Best known for his dashing matinee-idol looks in 1950s and 1960s films, actor Tony Curtis, passed away at his home in Las Vegas on September 29, 2010, at the age of 85 from a heart attack.
Tony’s best known role was opposite Marilyn Monroe and Jack Lemmon, in 1959’s “Some Like It Hot,” where he and Jack Lemmon play musicians dressing as women to escape after witnessing a murder. Tony also does a Cary Grant imitation. He appeared as the rebellious slave, Antoninus, in 1960’s “Spartacus,” with Kirk Douglas in the title role. He also was nominated for an Academy Award for Best Act opposite Sidney Poitier in “The Defiant Ones” (1958). In 1958, Tony Curtis was named “the world’s favorite movie actor.” by the Hollywood Foreign Press Association.
Tony Curtis was born Bernard Schwartz in the Bronx, New York on June 3, 1925. After a stint in the Navy during World War II, he used his GI Bill benefits to study acting with Erwin Piscator at the New School for Social Research. Future stars, Walter Matthau and Harry Belafonte were in his class. Curtis soon was spotted by a Universal talent scout, who signed him to a $75-a-week contract.
Tony’s Bronx accent was often fodder (excuse the pun) for comedians, particularly when he was cast as a prince in movies, such as “The Prince Who Was a Thief” (1951) and “Son of Ali Baba” (1952). Comedians would get a laugh with the line “Yonder lies the castle of my fodda,” mocking Tony’s accent. Tony says in his memoir “American Prince” that Debbie Reynolds was the first to come up with that one, although the real line was “Yonder in the valley of the sun is my father’s castle.” It was mostly all in good fun, and Tony Curtis had a marvelous sense of humor which he displayed in many interviews. “Comedy is the most honest way for an actor to earn his living,” Tony said, “People would rather laugh than cry. The quickest way to change drama into comedy is simply to speed up the film.”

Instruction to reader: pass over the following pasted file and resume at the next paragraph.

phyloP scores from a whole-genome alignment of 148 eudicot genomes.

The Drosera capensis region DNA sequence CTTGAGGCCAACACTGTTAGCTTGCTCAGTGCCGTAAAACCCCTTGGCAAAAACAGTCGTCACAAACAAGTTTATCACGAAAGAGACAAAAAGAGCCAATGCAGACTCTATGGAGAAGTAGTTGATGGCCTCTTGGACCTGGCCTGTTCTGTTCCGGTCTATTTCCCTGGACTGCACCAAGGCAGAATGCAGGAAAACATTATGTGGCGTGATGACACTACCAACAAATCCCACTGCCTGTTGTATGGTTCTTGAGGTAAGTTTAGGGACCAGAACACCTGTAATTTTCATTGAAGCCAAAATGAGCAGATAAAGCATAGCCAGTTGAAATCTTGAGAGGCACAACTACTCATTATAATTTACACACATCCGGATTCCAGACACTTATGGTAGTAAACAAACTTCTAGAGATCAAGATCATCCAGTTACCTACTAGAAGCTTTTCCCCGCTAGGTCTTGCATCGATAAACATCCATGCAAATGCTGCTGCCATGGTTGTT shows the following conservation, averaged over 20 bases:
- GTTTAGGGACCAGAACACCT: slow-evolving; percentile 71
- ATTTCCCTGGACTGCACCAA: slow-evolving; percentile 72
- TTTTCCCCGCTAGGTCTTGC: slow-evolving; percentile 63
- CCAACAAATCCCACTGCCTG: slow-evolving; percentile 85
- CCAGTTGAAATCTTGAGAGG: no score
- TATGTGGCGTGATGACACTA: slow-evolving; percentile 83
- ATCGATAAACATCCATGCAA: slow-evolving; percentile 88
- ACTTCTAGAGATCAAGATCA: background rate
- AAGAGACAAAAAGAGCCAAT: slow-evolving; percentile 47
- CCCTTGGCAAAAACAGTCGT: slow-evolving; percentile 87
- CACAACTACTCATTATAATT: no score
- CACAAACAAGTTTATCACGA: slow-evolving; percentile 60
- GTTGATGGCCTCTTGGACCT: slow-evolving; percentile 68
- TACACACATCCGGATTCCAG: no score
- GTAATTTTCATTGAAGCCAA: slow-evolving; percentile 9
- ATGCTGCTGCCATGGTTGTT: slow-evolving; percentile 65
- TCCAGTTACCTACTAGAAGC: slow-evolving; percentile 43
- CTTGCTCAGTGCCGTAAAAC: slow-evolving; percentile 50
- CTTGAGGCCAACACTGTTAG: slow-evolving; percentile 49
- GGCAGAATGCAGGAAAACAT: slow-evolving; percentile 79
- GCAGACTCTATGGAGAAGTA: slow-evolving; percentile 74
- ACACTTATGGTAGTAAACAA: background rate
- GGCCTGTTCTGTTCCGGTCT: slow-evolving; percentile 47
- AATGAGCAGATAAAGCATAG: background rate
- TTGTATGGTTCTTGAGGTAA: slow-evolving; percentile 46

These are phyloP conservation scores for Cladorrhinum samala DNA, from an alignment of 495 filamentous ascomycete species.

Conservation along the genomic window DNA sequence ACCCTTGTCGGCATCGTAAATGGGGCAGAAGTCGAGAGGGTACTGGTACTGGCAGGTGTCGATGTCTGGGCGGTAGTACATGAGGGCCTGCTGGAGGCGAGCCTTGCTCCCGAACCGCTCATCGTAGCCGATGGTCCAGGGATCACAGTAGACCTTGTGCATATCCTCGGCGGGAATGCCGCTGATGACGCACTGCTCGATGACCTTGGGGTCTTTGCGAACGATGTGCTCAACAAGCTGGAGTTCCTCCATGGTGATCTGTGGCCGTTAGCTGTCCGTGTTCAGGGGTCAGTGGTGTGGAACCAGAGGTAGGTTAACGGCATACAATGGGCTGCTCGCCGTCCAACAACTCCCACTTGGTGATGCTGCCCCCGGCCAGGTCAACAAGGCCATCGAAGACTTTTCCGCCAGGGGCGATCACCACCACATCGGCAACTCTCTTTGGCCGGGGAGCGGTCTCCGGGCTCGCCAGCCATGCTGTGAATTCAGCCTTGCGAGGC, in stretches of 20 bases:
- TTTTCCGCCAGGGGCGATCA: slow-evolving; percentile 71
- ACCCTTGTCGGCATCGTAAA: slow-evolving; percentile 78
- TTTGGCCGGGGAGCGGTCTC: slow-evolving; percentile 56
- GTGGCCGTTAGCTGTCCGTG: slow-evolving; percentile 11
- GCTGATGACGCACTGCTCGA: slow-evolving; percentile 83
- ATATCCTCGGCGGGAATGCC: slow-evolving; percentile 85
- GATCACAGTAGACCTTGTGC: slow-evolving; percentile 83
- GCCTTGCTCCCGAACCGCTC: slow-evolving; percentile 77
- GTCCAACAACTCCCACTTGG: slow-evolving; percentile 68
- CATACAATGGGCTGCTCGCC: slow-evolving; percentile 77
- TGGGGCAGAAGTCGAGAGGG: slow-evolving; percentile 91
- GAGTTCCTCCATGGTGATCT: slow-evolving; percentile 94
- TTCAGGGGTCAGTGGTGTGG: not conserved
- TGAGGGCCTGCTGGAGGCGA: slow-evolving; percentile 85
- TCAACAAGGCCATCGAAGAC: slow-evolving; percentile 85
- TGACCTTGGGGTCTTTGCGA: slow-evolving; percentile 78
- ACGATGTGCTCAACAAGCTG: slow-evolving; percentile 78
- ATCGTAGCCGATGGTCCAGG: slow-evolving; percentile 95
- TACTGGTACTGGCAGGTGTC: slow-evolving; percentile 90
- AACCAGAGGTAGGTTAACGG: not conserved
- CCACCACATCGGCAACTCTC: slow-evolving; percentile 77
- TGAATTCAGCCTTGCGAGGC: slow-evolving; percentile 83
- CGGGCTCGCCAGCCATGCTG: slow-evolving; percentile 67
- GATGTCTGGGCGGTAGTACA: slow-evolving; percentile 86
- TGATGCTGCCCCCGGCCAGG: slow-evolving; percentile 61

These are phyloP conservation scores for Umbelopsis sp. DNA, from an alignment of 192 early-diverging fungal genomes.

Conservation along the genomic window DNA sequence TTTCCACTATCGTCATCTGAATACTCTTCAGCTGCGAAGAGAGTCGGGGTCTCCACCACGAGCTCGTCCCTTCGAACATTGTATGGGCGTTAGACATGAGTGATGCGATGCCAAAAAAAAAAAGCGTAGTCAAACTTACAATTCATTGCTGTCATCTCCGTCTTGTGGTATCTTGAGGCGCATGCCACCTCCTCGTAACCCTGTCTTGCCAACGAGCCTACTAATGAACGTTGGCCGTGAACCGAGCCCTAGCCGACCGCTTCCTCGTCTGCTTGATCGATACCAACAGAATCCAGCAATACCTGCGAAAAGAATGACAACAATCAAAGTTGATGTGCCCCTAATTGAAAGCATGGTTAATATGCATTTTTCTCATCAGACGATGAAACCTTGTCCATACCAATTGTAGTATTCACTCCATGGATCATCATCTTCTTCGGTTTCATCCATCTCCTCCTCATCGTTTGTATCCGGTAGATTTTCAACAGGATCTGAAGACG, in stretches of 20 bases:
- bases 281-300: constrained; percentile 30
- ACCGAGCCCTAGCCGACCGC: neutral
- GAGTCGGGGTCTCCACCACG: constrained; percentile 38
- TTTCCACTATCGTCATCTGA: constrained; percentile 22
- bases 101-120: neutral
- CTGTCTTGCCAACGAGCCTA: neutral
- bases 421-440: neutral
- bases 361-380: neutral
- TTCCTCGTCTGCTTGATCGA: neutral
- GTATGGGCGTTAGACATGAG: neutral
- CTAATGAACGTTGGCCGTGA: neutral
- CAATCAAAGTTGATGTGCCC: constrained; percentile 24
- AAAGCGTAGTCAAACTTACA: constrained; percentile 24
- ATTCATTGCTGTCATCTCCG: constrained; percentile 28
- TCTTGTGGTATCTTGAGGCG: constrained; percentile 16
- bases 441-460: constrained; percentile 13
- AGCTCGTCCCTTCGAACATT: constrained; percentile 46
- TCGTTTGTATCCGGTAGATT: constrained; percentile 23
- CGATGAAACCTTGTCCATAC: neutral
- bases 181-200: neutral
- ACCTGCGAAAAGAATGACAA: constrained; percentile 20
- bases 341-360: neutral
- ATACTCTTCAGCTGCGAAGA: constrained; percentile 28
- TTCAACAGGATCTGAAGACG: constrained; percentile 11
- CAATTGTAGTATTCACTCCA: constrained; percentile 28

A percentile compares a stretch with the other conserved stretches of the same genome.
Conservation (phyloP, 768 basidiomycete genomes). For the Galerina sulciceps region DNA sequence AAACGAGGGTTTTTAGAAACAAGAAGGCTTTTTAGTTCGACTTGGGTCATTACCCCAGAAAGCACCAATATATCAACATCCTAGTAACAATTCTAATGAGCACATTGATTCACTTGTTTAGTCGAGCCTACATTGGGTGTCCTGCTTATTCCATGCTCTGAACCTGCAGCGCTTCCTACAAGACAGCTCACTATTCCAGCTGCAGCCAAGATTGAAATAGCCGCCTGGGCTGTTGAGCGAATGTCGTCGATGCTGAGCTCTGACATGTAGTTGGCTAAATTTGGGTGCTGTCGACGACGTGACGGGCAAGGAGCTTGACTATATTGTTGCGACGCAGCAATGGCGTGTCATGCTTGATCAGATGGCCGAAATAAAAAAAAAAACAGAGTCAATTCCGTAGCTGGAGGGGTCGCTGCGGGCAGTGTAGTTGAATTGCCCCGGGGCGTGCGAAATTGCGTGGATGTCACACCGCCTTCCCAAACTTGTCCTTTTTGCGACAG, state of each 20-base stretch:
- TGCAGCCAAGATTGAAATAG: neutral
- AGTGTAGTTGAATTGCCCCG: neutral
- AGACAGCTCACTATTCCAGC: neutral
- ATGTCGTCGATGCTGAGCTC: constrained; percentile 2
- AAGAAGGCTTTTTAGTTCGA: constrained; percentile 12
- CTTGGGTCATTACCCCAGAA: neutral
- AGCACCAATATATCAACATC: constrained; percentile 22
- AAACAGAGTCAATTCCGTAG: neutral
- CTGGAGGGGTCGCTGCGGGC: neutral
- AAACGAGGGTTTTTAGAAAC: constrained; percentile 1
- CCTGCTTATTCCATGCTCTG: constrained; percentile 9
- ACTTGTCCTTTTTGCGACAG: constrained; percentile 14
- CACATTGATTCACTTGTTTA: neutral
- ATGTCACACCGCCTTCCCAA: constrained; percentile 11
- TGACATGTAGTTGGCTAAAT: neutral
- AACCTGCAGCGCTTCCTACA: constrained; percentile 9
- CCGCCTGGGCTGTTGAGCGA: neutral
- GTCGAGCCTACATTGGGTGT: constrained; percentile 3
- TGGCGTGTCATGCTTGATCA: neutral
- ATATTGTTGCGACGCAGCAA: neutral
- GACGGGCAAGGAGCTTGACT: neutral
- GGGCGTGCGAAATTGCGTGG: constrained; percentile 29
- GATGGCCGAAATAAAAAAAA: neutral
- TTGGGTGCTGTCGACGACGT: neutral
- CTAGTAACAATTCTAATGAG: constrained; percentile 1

Also well-known as a Hollywood lothario, Tony often fell for his leading ladies and had numerous affairs with the likes of not only Monroe, but Natalie Wood. He was frank about his weakness for women in his memoirs, “Tony Curtis: An Autobiography” and “American Prince.” Sometimes the woman talked about it. Actress Mamie Van Doren, who co-starred with Tony in “The All American” (1953), recounts her fling with Tony during the filming of Spartacus (1960) on her blog.
Tony was married 6 times (some say 5 — see photos of his wives) . His first marriage to actress, Janet Leigh, which began in 1951, ended when life imitated art on the set of Taras Bulba (1962). Curtis fell in love with German actress Christine Kaufmann. They divorced in 1967 and a year later, he married model, Leslie “Penny” Allen. After they split in 1982, Tony Curtis said he was married to actress Andrea Savio in 1984. In 1993, he married attorney, Lisa Deutsch. His last marriage in 1998, to horse trainer Jill Vandenberg lasted until his death. The couple ran a sanctuary and refuge for horses, known as Shiloh Horse Rescue.
Tony Curtis continued to act into the 1970s and 80s, mostly in television. He also spent some time in the Betty Ford Clinic, battling various addictions. Tony Curtis later spent his spare time cultivating his favorite hobby, painting, at which he was quite talented. The Butler Institute of American Art, in Youngstown, Ohio, gave him a one-man exhibition in 1992 and for a while, he sold his paintings online. He was rumored to have a role in the film, Morella (2011), which is now filming.
Tony Curtis is survived by wife, Jill; his daughters Kelly and Jamie Lee (with Janet Leigh); his daughters, Alexandra and Allegra (with Christine Kaufmann); and his son, Benjamin (with Leslie “Penny” Allen). Penny and Tony also had a son, Nicholas, who passed away in 1994. Tony Curtis also leaves six grandchildren.
For a recap of some of his best movies, check out Essential Tony Curtis Movies.
and IMDB: Tony Curtis